Silken Thomas is right in the middle of Kildare town, and there's plenty of parking in the triangle outside. You might expect to find a quiet centre now that Kildare has been bypassed, but you'd be wrong. It's busy, and a constant stream of cars went by the window while we ate.
There's a new motto for Silken Thomas, "Eat, drink, dance, sleep" – all things you can do here. I wondered briefly about the dancing, but in the end we confined ourselves to the eating and drinking.
Being a midweek night we got menus that carried the title "pre-theatre menu". What theatre you might go to after a meal in Kildare I'm not sure, but it was well-priced, offering two courses for €18.95 and three for €21.95. A quick scan of the wine list revealed the same kind of pricing. It may have been a short list, but when did you last see bottles of wine listed at €16.95? In Dublin that's a price last seen many years ago. And this: the most expensive on the list is €24.95, a price where many wine lists start.
When it came to ordering drinks, Adam had a good idea. "Do you have non-alcoholic beer?" he asked. Indeed they did – Becks non-alcoholic. I should think of that more often, as it actually tastes like beer and you can drink it without fear of running up against the boys in blue. We had a bottle each, and later a glass of wine each.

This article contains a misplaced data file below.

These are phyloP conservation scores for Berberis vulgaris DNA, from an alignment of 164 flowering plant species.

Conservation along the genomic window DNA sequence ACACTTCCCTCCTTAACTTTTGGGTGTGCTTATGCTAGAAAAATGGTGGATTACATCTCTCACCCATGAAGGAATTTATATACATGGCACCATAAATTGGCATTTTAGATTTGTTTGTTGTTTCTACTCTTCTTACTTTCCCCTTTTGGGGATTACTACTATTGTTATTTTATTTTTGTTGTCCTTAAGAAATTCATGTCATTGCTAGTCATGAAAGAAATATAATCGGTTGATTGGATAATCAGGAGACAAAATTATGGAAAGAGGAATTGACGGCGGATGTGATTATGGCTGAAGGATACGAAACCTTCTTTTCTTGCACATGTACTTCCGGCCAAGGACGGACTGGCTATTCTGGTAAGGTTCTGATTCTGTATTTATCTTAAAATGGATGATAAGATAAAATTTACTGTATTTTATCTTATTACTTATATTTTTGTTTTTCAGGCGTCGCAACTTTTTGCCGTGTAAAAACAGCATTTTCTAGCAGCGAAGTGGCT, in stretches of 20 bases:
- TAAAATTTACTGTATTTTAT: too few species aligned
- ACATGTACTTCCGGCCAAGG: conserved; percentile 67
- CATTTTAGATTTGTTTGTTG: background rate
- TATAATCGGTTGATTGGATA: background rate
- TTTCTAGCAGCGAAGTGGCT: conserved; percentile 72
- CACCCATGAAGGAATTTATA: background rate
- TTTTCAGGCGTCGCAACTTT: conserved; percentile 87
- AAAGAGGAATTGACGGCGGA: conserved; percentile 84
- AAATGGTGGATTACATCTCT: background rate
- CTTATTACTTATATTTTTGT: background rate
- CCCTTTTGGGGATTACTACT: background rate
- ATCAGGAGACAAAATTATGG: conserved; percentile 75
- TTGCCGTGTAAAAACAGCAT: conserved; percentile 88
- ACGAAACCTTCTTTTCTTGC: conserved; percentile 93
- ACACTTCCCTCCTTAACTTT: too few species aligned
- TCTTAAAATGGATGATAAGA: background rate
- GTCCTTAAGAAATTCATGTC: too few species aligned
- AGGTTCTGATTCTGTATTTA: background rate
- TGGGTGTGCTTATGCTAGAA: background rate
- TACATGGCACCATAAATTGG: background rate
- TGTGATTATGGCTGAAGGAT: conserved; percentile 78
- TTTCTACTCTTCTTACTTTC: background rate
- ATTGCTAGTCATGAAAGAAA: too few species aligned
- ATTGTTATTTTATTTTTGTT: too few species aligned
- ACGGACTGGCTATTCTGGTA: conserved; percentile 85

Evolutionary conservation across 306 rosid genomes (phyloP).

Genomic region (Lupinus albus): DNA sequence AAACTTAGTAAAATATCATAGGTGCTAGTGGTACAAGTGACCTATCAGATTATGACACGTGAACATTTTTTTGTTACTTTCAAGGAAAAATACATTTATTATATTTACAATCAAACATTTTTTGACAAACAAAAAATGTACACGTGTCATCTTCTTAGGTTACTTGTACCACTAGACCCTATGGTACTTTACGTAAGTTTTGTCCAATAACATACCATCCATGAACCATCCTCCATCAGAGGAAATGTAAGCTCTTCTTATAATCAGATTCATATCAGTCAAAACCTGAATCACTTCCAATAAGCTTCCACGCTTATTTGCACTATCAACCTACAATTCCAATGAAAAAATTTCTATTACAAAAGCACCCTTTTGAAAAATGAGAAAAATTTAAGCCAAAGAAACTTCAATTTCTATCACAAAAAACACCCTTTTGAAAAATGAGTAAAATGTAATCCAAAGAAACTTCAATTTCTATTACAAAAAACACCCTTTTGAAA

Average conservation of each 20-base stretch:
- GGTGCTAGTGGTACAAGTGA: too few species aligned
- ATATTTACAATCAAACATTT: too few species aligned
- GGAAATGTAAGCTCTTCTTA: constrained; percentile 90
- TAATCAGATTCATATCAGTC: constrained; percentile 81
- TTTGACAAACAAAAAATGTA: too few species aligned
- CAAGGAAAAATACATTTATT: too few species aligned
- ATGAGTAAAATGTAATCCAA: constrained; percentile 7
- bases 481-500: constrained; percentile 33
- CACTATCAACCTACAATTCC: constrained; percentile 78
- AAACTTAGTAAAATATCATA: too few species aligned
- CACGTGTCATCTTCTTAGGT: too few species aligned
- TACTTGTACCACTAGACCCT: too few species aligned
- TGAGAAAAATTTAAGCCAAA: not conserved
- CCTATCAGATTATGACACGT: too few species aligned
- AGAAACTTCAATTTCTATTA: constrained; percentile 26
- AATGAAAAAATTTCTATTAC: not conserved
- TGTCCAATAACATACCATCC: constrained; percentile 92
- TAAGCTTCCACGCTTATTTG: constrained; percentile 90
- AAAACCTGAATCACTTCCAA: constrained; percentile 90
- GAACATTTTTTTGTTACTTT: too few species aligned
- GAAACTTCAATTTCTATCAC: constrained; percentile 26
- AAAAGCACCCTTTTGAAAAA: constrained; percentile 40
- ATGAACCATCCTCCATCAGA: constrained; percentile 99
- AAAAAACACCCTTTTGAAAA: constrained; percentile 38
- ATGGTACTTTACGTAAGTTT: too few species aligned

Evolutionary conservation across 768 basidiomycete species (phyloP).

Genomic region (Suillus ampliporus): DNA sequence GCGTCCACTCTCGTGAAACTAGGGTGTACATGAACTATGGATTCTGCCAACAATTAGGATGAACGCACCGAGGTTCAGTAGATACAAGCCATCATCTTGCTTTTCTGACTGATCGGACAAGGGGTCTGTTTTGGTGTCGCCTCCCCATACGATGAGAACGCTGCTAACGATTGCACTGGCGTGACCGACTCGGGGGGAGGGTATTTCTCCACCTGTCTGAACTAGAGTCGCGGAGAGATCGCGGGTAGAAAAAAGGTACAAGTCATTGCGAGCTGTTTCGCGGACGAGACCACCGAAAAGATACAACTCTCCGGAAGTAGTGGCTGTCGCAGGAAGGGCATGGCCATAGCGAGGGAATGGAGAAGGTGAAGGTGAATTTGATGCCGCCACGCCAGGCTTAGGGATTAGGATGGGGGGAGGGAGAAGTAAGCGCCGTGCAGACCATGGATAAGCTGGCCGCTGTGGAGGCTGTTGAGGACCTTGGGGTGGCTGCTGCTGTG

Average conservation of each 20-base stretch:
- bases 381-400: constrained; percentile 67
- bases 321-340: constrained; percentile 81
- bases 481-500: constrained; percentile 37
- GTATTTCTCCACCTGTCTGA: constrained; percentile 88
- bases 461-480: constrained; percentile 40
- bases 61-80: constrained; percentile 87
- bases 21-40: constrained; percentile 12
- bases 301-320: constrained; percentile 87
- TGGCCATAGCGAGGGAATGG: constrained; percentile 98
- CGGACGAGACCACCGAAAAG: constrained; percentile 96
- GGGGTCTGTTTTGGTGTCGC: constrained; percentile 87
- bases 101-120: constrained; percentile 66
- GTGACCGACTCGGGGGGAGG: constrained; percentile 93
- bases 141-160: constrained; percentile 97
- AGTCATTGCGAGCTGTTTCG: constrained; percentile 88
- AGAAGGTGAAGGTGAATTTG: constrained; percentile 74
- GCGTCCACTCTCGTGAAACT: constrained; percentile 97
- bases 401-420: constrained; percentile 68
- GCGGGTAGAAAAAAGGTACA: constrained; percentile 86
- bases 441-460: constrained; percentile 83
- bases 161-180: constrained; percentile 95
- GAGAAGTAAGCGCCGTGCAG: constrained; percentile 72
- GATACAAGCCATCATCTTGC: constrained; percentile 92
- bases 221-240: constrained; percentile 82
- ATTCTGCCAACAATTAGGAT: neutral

The pre-theatre menu had eight starters and nine main courses as well as four steaks, each with a supplement. Adam ordered the cod roulade to start and followed with a nine-ounce rib-eye, while I started with Tom Crean's prawns and followed that with confit duck leg.
The starters were well-presented: Adam had four rounds of a creamy cod roulade flavoured with lemon, lime and chorizo and it worked well. I had what the menu described as beer-battered jumbo shrimp – five large shrimp in a crisp batter served with char-grilled courgettes and thousand island dressing. This turned out to be charged at €3, as part of the pre-theatre deal – extraordinary value.
As ever, once outside Dublin, portion sizes grow. Silken Thomas was no exception – you'd need to arrive very hungry to finish everything on your plate. Adam had a good-sized rib-eye put before him with his choice of pepper sauce on the side, while my confit duck leg came on a bed of gratin potatoes cooked with carrot and celeriac. As well as that, we had bowls of chef's vegetables and crispy onion rings, and Adam's steak came with chunky chips.
The confit duck leg was perfectly cooked, crisp on the outside, yet tender enough to be pulled off the bone with just a fork. I tried a bit of Adam's rib-eye and found it tasty but a little hard to chew. That does seem to be the trade-off with meat. Tender tends to go with flavourless, while chewier cuts tend to have the flavour.
We found room for desserts: Adam ordering a velvet tart and me a scoop of mint ice-cream. The velvet tart was composed of cream, raspberries and chocolate on a pastry base and it made Adam happy. Clearly unable to give me a single scoop, I was given two, served in a dish made of the stuff wafers are made of with a couple of sprigs of fresh mint. Both simple desserts, but tasty.
I thought the menu was well designed, being a mix of classic pub food – things such as chicken wings, pate, garlic mushrooms – and more restaurant-like dishes such as lemon sole with samphire and beurre blanc and barramundi fillet with chickpea and chorizo cassoulet. And after Dublin prices, the set menu looks positively economical. Our bill came to €81.75.